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Sat 1 Mar 2008 04:00 AM

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EU backs mercury amalgam use

In a contentious report, a European Union scientific committee has concluded that amalgam dental fillings, containing mercury, pose no health risks to dental patients.

In a contentious report, a European Union scientific committee has concluded that amalgam dental fillings, containing mercury, pose no health risks to dental patients.

In a statement, the panel said it had investigated claims of a link between amalgams and a variety of systemic conditions, particularly neurological and psychological or psychiatric effects, and found no evidence to support the claim.

"No risks of adverse systemic effects exist and the current use of dental amalgam does not pose a risk of systemic disease," the team wrote, noting that no studies had shown that dental personnel suffer classical signs of mercury intoxication.

The controversial debate over amalgam use in fillings has split dentists and patient groups. Many dentists and governments have supported the line taken by the EU report, stating that amalgam is safer and more durable than alternatives.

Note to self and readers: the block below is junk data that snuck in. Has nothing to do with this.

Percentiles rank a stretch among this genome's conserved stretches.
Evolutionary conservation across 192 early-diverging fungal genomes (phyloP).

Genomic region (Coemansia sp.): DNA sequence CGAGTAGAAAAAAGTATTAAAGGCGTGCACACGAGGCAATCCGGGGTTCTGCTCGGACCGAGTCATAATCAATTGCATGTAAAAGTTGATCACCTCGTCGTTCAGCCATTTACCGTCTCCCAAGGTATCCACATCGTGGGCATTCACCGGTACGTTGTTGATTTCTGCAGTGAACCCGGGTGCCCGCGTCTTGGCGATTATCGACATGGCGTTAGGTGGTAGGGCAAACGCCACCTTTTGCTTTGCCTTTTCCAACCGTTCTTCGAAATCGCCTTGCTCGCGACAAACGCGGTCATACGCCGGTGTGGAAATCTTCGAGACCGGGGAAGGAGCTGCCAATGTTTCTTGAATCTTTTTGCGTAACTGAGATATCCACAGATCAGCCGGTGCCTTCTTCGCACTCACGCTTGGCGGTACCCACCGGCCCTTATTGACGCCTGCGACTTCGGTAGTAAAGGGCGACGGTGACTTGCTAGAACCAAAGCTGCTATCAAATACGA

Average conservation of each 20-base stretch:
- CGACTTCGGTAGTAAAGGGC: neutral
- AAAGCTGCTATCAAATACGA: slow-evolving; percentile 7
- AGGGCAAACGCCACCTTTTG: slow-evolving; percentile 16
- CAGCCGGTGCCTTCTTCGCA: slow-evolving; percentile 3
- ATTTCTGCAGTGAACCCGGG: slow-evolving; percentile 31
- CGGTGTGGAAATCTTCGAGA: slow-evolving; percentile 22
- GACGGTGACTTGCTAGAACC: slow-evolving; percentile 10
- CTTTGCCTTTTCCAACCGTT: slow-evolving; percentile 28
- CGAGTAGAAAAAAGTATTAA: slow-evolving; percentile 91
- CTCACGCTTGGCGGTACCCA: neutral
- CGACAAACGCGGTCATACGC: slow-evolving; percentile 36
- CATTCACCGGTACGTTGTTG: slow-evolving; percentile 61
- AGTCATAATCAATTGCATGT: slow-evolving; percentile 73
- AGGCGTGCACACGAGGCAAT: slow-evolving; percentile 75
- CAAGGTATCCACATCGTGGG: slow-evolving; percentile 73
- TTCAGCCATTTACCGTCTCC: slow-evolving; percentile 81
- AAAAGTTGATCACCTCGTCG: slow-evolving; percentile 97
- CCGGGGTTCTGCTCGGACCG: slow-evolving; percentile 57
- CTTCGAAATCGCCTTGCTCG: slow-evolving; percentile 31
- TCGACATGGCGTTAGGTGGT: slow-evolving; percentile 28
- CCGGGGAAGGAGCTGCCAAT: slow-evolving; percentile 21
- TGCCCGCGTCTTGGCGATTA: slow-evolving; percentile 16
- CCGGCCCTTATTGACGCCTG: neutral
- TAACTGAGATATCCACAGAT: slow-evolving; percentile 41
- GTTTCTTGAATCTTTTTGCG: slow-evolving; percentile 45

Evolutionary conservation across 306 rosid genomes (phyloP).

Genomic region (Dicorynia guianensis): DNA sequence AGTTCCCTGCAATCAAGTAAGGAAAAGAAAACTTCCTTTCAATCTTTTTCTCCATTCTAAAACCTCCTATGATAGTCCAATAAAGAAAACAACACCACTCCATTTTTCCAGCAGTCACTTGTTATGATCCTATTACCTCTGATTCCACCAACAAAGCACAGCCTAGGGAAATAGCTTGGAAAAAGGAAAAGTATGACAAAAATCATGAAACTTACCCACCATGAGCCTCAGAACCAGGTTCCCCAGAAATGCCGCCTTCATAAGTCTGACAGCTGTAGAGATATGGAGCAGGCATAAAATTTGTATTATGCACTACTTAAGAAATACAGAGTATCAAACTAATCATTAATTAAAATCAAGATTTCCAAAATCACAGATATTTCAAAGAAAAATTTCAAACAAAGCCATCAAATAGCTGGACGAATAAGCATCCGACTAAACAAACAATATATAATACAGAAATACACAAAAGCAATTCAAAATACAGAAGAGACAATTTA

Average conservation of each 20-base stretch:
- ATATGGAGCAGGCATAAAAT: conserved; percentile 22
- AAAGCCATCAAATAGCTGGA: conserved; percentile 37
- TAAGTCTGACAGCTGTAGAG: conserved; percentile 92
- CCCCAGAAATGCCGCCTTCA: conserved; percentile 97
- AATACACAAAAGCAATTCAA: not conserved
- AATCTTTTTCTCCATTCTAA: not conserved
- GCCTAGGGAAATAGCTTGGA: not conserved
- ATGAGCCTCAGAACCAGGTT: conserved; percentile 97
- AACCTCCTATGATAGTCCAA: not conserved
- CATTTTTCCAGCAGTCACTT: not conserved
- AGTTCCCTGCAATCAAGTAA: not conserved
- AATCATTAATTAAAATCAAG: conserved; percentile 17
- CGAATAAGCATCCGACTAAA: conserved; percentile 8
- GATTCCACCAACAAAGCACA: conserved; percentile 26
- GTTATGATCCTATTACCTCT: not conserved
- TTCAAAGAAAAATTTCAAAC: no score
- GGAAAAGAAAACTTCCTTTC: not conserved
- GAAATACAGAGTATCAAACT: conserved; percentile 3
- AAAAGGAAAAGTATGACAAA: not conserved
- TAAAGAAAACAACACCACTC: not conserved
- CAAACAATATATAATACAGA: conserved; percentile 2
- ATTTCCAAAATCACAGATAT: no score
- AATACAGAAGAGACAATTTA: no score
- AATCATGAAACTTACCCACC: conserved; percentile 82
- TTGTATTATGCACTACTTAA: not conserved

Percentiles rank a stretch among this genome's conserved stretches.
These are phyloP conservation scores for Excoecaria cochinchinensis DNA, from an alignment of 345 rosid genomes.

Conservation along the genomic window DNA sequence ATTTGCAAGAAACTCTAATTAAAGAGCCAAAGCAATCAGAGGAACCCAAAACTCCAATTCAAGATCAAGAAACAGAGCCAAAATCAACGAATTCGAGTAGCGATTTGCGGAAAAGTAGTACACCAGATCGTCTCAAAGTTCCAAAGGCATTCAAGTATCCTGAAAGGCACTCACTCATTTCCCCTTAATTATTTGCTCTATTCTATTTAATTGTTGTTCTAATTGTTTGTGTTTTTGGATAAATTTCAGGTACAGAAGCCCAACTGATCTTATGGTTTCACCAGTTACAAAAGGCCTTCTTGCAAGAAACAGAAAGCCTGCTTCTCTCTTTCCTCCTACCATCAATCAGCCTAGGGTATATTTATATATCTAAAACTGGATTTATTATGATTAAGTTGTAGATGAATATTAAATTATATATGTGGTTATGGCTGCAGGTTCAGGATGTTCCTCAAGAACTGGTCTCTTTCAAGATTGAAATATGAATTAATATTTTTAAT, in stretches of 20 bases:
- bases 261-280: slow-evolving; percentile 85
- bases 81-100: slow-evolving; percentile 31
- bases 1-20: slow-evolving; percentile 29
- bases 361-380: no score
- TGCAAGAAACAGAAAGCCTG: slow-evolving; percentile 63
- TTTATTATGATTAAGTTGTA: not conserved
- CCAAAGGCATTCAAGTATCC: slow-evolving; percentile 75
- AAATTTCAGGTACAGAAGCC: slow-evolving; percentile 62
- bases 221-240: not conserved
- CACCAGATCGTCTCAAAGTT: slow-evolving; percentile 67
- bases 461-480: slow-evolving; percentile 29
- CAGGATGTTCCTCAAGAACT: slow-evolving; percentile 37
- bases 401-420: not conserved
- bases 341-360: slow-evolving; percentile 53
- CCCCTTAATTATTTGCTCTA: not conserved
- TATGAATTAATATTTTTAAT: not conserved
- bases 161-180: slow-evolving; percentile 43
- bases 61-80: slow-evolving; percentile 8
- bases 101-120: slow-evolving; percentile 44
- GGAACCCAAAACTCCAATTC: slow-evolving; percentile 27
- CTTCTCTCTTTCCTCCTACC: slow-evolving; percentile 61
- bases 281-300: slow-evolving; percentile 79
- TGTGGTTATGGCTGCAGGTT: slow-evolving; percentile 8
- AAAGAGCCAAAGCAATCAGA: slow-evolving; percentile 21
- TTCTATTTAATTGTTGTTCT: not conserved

Patient groups, however, have argued that amalgam is unsafe, citing the known effects of mercury poisoning.

"The facts do not add up - mercury is the third most toxic poison in the world and we are still putting it in people's mouths," said Becky Dutton, a spokesperson for patient group Mercury Madness.

Fifty percent of an amalgam filling is created from mercury. While high doses of the metal can be fatal, comparatively low doses have been linked to
instances of adverse neuro-development in patients.

The results of mercury poisoning, say anti-mercury campaigners, range from mild tremors to neurological damage and Alzheimer's symptoms.

Clinical guidelines typically advise against the use of amalgam for children and pregnant women, but patient organisations believe these restrictions should be extended to include the rest of the population.

The report, which was prepared by the Scientific Committee on Emerging and Newly Identified Health Risks (SCENIHR), is now open to public consultation. Sweden, Denmark and Norway are expected to formally decide on the possibility of a ban in the coming weeks.

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